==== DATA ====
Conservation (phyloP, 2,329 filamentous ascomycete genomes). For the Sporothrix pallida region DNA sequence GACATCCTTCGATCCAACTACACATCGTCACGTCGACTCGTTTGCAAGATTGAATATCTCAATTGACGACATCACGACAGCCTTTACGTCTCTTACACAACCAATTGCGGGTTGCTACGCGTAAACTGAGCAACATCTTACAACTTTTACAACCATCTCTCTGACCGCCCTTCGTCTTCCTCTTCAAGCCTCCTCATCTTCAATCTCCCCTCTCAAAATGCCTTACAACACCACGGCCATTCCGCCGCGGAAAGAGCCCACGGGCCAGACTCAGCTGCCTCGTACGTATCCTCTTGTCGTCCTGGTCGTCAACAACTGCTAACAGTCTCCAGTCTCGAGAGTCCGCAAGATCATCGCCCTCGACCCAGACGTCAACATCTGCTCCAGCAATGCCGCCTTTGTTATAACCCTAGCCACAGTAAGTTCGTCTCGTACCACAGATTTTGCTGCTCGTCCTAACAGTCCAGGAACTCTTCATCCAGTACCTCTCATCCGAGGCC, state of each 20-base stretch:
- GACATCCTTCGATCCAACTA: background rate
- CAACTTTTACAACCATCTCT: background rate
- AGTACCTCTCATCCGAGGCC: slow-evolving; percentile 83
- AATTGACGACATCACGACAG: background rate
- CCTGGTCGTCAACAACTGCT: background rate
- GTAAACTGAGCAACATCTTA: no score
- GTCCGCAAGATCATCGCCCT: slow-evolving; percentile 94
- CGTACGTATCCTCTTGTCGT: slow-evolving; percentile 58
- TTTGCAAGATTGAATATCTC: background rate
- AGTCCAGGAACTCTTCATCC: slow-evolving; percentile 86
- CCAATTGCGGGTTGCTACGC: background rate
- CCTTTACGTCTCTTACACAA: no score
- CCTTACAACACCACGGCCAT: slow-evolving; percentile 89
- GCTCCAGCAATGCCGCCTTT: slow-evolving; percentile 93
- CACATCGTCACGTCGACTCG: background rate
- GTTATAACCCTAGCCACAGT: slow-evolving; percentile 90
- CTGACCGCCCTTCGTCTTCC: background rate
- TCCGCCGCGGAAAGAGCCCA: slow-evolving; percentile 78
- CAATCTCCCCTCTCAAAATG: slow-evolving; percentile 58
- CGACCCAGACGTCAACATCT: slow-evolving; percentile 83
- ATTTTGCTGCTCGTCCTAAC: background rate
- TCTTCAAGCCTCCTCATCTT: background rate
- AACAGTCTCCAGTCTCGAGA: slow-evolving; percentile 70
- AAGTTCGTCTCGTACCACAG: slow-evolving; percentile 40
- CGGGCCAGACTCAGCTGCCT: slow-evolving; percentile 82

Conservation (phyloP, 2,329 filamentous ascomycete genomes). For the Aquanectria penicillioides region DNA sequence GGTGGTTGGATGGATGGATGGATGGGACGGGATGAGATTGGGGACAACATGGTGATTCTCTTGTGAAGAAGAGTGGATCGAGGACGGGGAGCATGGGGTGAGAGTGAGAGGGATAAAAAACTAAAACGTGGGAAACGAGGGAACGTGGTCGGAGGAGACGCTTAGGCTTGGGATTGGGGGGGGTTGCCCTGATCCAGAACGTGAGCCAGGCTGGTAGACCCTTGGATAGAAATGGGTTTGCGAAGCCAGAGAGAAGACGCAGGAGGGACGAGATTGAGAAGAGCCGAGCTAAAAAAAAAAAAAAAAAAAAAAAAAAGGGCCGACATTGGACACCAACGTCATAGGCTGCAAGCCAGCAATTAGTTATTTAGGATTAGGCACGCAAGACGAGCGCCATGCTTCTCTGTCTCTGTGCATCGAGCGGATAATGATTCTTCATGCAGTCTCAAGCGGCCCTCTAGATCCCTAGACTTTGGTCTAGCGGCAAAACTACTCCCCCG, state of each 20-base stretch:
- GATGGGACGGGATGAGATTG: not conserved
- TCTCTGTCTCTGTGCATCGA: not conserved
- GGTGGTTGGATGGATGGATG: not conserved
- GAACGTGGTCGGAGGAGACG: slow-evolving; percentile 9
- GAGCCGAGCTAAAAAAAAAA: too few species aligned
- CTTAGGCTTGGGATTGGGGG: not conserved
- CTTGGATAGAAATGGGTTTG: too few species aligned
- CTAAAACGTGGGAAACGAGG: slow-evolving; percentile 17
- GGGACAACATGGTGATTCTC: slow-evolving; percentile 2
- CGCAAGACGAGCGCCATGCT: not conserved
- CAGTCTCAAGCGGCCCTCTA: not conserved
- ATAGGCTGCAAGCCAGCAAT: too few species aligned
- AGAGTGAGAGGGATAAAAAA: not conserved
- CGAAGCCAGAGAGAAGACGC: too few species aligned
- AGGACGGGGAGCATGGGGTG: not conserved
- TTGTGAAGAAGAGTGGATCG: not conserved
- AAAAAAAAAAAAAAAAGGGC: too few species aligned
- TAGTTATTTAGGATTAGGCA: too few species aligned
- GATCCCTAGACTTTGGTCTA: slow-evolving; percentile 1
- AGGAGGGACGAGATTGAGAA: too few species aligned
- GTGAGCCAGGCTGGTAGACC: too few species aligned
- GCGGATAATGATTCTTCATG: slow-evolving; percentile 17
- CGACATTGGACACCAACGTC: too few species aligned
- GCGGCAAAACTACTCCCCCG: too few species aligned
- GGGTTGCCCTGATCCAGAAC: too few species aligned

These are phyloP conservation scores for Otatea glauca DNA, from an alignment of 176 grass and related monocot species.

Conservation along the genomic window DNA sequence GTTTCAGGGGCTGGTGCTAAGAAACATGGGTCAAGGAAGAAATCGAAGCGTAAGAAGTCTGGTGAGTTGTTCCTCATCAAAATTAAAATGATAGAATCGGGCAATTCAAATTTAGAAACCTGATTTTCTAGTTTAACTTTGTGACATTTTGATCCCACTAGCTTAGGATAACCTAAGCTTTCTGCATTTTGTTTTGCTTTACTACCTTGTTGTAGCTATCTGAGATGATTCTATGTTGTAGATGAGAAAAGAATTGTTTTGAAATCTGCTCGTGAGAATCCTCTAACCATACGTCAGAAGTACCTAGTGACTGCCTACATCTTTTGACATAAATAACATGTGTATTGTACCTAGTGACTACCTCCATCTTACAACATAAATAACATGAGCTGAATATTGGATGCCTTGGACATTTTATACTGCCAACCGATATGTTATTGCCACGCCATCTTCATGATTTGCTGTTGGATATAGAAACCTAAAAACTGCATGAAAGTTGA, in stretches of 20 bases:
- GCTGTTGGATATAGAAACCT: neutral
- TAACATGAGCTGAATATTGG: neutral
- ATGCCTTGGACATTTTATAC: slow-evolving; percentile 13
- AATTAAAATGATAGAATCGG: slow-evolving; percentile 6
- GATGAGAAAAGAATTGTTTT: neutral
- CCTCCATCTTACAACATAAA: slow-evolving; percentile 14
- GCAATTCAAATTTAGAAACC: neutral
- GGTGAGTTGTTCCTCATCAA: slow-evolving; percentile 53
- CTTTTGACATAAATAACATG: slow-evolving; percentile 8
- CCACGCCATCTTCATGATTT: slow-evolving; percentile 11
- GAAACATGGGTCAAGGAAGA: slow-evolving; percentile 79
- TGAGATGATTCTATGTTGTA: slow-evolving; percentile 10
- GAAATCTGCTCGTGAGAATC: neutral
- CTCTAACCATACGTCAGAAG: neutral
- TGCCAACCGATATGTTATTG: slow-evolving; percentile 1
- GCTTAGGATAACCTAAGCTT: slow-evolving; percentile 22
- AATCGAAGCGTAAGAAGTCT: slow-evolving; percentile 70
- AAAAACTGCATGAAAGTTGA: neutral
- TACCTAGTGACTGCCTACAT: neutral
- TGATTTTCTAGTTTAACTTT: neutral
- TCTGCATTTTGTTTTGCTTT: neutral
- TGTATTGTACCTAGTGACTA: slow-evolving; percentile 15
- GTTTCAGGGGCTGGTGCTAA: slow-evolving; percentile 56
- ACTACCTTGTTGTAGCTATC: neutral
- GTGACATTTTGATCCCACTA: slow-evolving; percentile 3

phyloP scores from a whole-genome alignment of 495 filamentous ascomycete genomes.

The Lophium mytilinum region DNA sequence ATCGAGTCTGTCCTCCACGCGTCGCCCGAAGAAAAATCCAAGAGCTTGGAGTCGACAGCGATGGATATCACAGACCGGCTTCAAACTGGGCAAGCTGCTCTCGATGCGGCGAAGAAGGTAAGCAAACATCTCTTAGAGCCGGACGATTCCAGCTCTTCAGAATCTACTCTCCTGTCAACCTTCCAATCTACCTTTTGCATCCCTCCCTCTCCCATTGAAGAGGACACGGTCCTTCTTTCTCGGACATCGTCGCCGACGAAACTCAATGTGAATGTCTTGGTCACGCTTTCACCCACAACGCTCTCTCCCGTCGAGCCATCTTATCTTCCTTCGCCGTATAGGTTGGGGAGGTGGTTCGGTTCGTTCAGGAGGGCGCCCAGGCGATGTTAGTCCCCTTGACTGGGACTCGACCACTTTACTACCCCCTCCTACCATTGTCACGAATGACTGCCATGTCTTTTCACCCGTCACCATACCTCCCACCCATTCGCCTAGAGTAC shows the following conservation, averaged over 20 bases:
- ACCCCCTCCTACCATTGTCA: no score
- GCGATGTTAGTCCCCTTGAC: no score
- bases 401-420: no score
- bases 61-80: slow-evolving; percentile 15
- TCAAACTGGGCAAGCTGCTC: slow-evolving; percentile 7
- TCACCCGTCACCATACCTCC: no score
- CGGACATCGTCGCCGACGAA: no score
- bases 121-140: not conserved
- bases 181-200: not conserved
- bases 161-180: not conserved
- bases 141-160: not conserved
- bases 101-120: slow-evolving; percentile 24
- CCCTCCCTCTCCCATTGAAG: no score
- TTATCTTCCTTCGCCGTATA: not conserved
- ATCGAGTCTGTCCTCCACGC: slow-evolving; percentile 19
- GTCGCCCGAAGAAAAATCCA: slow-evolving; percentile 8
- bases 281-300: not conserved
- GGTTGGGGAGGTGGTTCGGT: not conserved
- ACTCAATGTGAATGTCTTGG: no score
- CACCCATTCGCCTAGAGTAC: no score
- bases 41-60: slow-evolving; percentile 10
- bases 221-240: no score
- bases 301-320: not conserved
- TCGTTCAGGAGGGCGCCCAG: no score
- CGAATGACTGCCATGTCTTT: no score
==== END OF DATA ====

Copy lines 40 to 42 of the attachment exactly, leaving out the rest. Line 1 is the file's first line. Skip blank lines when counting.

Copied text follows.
- AGAGTGAGAGGGATAAAAAA: not conserved
- CGAAGCCAGAGAGAAGACGC: too few species aligned
- AGGACGGGGAGCATGGGGTG: not conserved